Skeptophilia (skep-to-fil-i-a) (n.) - the love of logical thought, skepticism, and thinking critically. Being an exploration of the applications of skeptical thinking to the world at large, with periodic excursions into linguistics, music, politics, cryptozoology, and why people keep seeing the face of Jesus on grilled cheese sandwiches.

Thursday, September 24, 2020

Listening to Cassandra

Yesterday's post, in which I skated backward through geologic time into the deep past, alluded to a few really bad times the Earth has been through.  Episodes of trap volcanism, which make the biggest volcanoes you can think of look like wet firecrackers.  Mass extinctions.  Asteroid collisions.

Bad as 2020 has been, the planet has seen worse.

A lot worse.

One awful event I didn't mention, however, is the Paleocene-Eocene Thermal Maximum.  It occurred about 56 million years ago.  The gist is that over a period of maybe fifty thousand years, there was a spike of carbon dioxide injected into the atmosphere -- over 44,000 gigatons (that's 44 trillion tons) of excess carbon dioxide.  The result was a greenhouse-effect temperature surge that was on the order of five to eight degrees Celsius, on average, worldwide.

The results were catastrophic, starting with the extinction of close to half of the species of foraminifera, single-celled organisms that form the basis of the oceanic food chain and whose calcareous shells were literally dissolved away by increasingly acidic water.  Life eventually bounced back -- it always seems to -- leading to diversification amongst a number of mammalian lineages, including ungulates and carnivores.

But for a while, things were pretty unpleasant.  Unbearably hot, a choking, acrid atmosphere laden with carbon dioxide and methane, and oceans like a sweltering vinegar bath.

Scientists at Columbia University's Lamont-Doherty Earth Observatory just published a paper this week in the Proceedings of the National Academy of Sciences that looks at why this sudden and catastrophic event occurred.  What they found out has two conclusions, one of interest only to folks who like geology, and the other which should terrify the absolute shit out of every human being on Earth.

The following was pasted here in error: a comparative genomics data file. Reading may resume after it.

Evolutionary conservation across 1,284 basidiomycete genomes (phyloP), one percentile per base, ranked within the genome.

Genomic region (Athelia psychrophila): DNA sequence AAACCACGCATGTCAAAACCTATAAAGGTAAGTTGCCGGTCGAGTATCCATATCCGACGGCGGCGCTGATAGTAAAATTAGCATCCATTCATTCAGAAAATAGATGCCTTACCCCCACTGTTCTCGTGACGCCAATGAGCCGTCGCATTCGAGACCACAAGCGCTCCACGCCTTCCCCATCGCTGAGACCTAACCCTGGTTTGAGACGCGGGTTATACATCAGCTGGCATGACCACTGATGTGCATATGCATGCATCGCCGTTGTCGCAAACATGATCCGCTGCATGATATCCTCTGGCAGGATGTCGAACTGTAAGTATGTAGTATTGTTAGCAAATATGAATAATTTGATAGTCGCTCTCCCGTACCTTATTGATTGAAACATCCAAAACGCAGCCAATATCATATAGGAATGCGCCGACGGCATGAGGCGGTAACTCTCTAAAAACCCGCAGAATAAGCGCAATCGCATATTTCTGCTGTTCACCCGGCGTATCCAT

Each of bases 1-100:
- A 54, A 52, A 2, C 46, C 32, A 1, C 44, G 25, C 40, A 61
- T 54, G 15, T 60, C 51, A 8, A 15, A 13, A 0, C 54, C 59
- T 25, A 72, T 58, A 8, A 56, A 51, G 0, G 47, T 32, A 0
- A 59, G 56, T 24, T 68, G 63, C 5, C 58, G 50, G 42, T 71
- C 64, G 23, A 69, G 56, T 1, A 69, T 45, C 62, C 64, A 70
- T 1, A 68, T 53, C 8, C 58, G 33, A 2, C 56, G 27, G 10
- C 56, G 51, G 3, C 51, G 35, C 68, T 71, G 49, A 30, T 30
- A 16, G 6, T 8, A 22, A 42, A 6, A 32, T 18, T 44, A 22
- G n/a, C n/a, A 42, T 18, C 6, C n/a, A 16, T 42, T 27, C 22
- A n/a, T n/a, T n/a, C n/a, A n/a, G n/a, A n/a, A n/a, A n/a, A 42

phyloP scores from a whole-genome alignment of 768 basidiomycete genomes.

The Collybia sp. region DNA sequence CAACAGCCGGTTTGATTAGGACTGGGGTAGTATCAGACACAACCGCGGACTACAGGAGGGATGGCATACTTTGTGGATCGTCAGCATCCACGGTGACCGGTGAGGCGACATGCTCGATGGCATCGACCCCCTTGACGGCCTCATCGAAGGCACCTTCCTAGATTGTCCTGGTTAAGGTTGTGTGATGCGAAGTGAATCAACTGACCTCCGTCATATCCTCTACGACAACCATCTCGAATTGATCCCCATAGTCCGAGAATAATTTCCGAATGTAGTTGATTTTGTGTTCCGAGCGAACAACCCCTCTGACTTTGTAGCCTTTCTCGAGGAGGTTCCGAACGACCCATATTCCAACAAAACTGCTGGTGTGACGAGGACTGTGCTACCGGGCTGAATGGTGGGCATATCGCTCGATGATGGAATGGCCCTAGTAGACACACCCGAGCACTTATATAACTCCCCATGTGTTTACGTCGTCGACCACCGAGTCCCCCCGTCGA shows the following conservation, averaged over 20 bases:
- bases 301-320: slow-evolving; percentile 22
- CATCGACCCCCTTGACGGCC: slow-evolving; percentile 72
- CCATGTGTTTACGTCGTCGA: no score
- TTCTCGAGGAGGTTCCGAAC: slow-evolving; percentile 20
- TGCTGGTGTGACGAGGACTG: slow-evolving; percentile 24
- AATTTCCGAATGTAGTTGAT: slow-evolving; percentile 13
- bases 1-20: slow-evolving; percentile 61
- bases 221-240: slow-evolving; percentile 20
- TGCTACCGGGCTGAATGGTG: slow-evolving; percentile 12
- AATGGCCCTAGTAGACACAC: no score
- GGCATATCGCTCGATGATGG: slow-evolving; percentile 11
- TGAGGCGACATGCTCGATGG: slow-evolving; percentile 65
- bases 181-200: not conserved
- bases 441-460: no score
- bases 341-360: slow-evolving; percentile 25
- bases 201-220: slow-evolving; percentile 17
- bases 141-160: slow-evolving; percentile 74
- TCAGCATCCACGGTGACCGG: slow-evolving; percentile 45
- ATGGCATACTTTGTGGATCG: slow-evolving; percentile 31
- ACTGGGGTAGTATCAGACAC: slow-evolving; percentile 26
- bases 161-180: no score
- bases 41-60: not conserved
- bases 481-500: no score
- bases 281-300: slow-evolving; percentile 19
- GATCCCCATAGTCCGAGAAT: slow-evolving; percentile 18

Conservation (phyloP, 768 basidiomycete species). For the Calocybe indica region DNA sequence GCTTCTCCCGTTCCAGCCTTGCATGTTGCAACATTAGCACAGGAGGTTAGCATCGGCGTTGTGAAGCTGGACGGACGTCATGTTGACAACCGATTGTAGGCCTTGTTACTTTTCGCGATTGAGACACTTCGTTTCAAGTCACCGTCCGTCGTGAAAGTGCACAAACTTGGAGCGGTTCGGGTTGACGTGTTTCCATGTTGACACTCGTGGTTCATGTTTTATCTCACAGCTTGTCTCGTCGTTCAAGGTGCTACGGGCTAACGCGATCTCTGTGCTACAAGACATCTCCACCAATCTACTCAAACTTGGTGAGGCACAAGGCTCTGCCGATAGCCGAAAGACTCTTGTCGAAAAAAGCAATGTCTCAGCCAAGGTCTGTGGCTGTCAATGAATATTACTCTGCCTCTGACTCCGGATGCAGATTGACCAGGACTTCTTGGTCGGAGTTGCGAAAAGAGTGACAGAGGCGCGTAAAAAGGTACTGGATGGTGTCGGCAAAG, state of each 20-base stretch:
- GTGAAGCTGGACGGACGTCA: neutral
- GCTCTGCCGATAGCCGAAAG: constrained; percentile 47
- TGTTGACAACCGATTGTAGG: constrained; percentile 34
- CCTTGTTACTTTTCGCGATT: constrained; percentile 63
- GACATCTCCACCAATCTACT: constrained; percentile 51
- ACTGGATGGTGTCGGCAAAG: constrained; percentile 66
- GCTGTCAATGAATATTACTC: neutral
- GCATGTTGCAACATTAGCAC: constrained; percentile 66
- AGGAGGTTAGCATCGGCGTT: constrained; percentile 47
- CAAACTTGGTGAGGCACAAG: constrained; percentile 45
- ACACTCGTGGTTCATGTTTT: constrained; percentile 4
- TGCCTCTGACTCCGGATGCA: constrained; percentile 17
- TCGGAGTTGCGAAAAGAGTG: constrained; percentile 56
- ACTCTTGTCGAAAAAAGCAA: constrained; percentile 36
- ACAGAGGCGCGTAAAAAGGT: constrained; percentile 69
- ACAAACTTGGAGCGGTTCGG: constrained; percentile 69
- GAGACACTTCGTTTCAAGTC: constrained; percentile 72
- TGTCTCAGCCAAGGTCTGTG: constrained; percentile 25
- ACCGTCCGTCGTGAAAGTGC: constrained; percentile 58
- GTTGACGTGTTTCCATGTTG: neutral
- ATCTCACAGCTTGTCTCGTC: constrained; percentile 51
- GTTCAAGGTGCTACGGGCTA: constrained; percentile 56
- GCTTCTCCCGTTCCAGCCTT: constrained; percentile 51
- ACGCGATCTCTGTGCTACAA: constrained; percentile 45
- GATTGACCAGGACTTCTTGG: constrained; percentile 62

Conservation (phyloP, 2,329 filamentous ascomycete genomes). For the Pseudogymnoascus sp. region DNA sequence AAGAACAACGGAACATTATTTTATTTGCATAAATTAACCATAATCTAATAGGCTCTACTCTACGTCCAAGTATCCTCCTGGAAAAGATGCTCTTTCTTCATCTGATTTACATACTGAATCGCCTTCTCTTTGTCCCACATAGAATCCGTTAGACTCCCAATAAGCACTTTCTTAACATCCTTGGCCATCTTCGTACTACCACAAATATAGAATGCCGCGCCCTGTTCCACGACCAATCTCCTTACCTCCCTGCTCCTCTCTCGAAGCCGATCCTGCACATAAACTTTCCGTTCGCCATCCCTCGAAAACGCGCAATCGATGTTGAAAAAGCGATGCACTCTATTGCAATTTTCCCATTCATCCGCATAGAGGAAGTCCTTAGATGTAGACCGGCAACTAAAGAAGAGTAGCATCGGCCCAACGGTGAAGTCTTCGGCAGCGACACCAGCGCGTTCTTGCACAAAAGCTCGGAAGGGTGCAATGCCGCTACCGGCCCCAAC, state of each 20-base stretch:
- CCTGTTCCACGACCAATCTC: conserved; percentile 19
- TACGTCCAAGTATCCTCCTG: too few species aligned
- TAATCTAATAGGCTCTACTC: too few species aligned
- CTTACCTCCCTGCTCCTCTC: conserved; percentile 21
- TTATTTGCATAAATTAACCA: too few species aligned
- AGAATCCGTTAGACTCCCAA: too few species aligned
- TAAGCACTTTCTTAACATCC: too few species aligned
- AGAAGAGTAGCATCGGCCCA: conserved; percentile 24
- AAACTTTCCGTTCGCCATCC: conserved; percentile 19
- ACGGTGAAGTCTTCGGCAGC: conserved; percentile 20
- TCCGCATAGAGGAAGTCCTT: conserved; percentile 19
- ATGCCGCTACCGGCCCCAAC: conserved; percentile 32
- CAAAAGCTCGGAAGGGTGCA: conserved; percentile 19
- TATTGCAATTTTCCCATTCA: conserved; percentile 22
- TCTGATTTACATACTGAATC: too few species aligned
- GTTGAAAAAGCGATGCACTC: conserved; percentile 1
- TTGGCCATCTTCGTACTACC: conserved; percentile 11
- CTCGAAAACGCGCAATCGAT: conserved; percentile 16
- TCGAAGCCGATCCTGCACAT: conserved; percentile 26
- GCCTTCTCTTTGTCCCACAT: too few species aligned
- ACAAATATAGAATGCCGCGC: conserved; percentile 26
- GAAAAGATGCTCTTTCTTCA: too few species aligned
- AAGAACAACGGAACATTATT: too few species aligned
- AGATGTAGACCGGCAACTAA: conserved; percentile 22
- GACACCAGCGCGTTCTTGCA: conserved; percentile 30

Let's deal with the tame one first.

In "The Seawater Carbon Inventory at the Paleocene-Eocene Thermal Maximum," the researchers, Laura Haynes and Bärbel Hönisch, found that the cause of all this global havoc was a series of volcanic eruptions in what is now the North Atlantic.  The Mid-Atlantic Ridge had only recently formed, and North America was still in the process of separating from Europe.  Today the processes at the Ridge are relatively slow and steady -- London is moving away from New York City at about 2.5 centimeters a year -- because the area at the junction is made up of thin, fragile oceanic crust that is easy to tear apart.

But back in the Paleocene Epoch, the rift was forming underneath, old, cold, thick continental crust, and when that opened up, it was sudden and catastrophic.  Upwelling lava burned through deep layers of sedimentary rocks, not only coal seams but limestone.  Carbon dioxide was pumped into the atmosphere at a phenomenal rate.  If that wasn't bad enough, disturbance of sea floor sediments caused a massive ejection of methane, which is not only toxic but is a powerful greenhouse gas in its own right.

The result: a huge ecological shift causing a mass extinction.  "If you add carbon slowly, living things can adapt," said study co-author Bärbel Hönisch, in an interview with Science Daily.  "If you do it very fast, that's a really big problem."